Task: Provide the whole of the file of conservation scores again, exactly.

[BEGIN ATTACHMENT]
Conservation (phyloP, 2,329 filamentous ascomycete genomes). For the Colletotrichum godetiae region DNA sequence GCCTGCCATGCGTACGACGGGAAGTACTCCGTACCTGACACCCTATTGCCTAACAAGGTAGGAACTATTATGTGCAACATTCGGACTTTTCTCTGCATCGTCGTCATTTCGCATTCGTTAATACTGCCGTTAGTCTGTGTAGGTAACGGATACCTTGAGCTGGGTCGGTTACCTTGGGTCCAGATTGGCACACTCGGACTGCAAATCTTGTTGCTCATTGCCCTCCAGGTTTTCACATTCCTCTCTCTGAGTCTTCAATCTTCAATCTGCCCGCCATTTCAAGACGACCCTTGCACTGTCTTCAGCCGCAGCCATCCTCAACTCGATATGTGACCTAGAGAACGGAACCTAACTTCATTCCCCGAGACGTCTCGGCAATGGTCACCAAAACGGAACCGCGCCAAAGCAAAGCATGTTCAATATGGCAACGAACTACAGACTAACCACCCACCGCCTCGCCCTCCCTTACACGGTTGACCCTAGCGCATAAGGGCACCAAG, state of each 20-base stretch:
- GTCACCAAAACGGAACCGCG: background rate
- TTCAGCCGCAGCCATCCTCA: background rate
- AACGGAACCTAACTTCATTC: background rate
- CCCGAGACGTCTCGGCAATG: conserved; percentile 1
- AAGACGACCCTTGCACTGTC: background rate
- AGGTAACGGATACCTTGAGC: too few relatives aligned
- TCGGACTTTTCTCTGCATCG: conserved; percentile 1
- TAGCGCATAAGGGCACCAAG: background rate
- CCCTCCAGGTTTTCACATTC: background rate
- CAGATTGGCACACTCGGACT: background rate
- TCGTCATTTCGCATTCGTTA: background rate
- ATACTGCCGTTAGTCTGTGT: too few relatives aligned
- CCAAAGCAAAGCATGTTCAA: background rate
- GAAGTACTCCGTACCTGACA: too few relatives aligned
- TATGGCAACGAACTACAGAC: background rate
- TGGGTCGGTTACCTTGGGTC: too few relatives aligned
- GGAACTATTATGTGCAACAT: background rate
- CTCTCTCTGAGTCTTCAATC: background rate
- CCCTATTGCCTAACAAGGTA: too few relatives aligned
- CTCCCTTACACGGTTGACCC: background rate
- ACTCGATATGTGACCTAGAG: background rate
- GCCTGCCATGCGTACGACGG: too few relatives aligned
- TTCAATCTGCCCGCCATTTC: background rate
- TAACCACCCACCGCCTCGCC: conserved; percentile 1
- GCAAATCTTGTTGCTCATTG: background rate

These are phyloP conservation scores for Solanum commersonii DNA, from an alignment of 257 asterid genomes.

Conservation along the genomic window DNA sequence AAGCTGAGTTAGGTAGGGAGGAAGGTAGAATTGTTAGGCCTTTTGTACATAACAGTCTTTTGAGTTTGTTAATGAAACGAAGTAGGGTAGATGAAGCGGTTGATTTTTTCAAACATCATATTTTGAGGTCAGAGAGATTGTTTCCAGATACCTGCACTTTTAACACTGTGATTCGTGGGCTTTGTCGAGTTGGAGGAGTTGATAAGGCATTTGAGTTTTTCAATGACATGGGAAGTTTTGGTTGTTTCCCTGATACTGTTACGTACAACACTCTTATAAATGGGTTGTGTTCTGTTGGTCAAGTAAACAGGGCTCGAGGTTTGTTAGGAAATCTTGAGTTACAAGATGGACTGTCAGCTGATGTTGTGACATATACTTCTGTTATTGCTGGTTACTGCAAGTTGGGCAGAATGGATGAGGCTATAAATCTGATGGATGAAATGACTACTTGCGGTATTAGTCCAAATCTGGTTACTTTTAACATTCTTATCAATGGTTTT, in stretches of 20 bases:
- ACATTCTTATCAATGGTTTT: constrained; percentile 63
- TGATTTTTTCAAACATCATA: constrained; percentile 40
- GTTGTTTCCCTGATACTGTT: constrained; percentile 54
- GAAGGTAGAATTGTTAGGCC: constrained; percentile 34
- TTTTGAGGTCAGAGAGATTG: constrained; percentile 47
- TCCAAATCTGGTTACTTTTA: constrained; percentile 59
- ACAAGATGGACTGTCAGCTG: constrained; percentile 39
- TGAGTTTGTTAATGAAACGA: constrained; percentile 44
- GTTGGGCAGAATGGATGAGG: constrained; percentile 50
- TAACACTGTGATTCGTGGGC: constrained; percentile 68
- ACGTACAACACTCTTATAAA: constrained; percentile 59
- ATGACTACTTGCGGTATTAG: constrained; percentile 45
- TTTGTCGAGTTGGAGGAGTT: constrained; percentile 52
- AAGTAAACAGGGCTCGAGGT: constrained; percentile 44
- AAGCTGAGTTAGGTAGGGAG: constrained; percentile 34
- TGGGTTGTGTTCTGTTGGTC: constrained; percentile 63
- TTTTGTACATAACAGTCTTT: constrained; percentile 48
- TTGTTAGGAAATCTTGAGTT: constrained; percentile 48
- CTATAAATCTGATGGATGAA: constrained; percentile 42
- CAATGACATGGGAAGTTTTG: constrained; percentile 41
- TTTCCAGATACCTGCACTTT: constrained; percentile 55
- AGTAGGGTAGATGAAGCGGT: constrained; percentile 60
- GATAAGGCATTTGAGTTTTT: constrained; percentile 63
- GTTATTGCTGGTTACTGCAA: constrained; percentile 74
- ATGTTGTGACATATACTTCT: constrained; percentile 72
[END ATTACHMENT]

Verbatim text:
Conservation (phyloP, 2,329 filamentous ascomycete genomes). For the Colletotrichum godetiae region DNA sequence GCCTGCCATGCGTACGACGGGAAGTACTCCGTACCTGACACCCTATTGCCTAACAAGGTAGGAACTATTATGTGCAACATTCGGACTTTTCTCTGCATCGTCGTCATTTCGCATTCGTTAATACTGCCGTTAGTCTGTGTAGGTAACGGATACCTTGAGCTGGGTCGGTTACCTTGGGTCCAGATTGGCACACTCGGACTGCAAATCTTGTTGCTCATTGCCCTCCAGGTTTTCACATTCCTCTCTCTGAGTCTTCAATCTTCAATCTGCCCGCCATTTCAAGACGACCCTTGCACTGTCTTCAGCCGCAGCCATCCTCAACTCGATATGTGACCTAGAGAACGGAACCTAACTTCATTCCCCGAGACGTCTCGGCAATGGTCACCAAAACGGAACCGCGCCAAAGCAAAGCATGTTCAATATGGCAACGAACTACAGACTAACCACCCACCGCCTCGCCCTCCCTTACACGGTTGACCCTAGCGCATAAGGGCACCAAG, state of each 20-base stretch:
- GTCACCAAAACGGAACCGCG: background rate
- TTCAGCCGCAGCCATCCTCA: background rate
- AACGGAACCTAACTTCATTC: background rate
- CCCGAGACGTCTCGGCAATG: conserved; percentile 1
- AAGACGACCCTTGCACTGTC: background rate
- AGGTAACGGATACCTTGAGC: too few relatives aligned
- TCGGACTTTTCTCTGCATCG: conserved; percentile 1
- TAGCGCATAAGGGCACCAAG: background rate
- CCCTCCAGGTTTTCACATTC: background rate
- CAGATTGGCACACTCGGACT: background rate
- TCGTCATTTCGCATTCGTTA: background rate
- ATACTGCCGTTAGTCTGTGT: too few relatives aligned
- CCAAAGCAAAGCATGTTCAA: background rate
- GAAGTACTCCGTACCTGACA: too few relatives aligned
- TATGGCAACGAACTACAGAC: background rate
- TGGGTCGGTTACCTTGGGTC: too few relatives aligned
- GGAACTATTATGTGCAACAT: background rate
- CTCTCTCTGAGTCTTCAATC: background rate
- CCCTATTGCCTAACAAGGTA: too few relatives aligned
- CTCCCTTACACGGTTGACCC: background rate
- ACTCGATATGTGACCTAGAG: background rate
- GCCTGCCATGCGTACGACGG: too few relatives aligned
- TTCAATCTGCCCGCCATTTC: background rate
- TAACCACCCACCGCCTCGCC: conserved; percentile 1
- GCAAATCTTGTTGCTCATTG: background rate

These are phyloP conservation scores for Solanum commersonii DNA, from an alignment of 257 asterid genomes.

Conservation along the genomic window DNA sequence AAGCTGAGTTAGGTAGGGAGGAAGGTAGAATTGTTAGGCCTTTTGTACATAACAGTCTTTTGAGTTTGTTAATGAAACGAAGTAGGGTAGATGAAGCGGTTGATTTTTTCAAACATCATATTTTGAGGTCAGAGAGATTGTTTCCAGATACCTGCACTTTTAACACTGTGATTCGTGGGCTTTGTCGAGTTGGAGGAGTTGATAAGGCATTTGAGTTTTTCAATGACATGGGAAGTTTTGGTTGTTTCCCTGATACTGTTACGTACAACACTCTTATAAATGGGTTGTGTTCTGTTGGTCAAGTAAACAGGGCTCGAGGTTTGTTAGGAAATCTTGAGTTACAAGATGGACTGTCAGCTGATGTTGTGACATATACTTCTGTTATTGCTGGTTACTGCAAGTTGGGCAGAATGGATGAGGCTATAAATCTGATGGATGAAATGACTACTTGCGGTATTAGTCCAAATCTGGTTACTTTTAACATTCTTATCAATGGTTTT, in stretches of 20 bases:
- ACATTCTTATCAATGGTTTT: constrained; percentile 63
- TGATTTTTTCAAACATCATA: constrained; percentile 40
- GTTGTTTCCCTGATACTGTT: constrained; percentile 54
- GAAGGTAGAATTGTTAGGCC: constrained; percentile 34
- TTTTGAGGTCAGAGAGATTG: constrained; percentile 47
- TCCAAATCTGGTTACTTTTA: constrained; percentile 59
- ACAAGATGGACTGTCAGCTG: constrained; percentile 39
- TGAGTTTGTTAATGAAACGA: constrained; percentile 44
- GTTGGGCAGAATGGATGAGG: constrained; percentile 50
- TAACACTGTGATTCGTGGGC: constrained; percentile 68
- ACGTACAACACTCTTATAAA: constrained; percentile 59
- ATGACTACTTGCGGTATTAG: constrained; percentile 45
- TTTGTCGAGTTGGAGGAGTT: constrained; percentile 52
- AAGTAAACAGGGCTCGAGGT: constrained; percentile 44
- AAGCTGAGTTAGGTAGGGAG: constrained; percentile 34
- TGGGTTGTGTTCTGTTGGTC: constrained; percentile 63
- TTTTGTACATAACAGTCTTT: constrained; percentile 48
- TTGTTAGGAAATCTTGAGTT: constrained; percentile 48
- CTATAAATCTGATGGATGAA: constrained; percentile 42
- CAATGACATGGGAAGTTTTG: constrained; percentile 41
- TTTCCAGATACCTGCACTTT: constrained; percentile 55
- AGTAGGGTAGATGAAGCGGT: constrained; percentile 60
- GATAAGGCATTTGAGTTTTT: constrained; percentile 63
- GTTATTGCTGGTTACTGCAA: constrained; percentile 74
- ATGTTGTGACATATACTTCT: constrained; percentile 72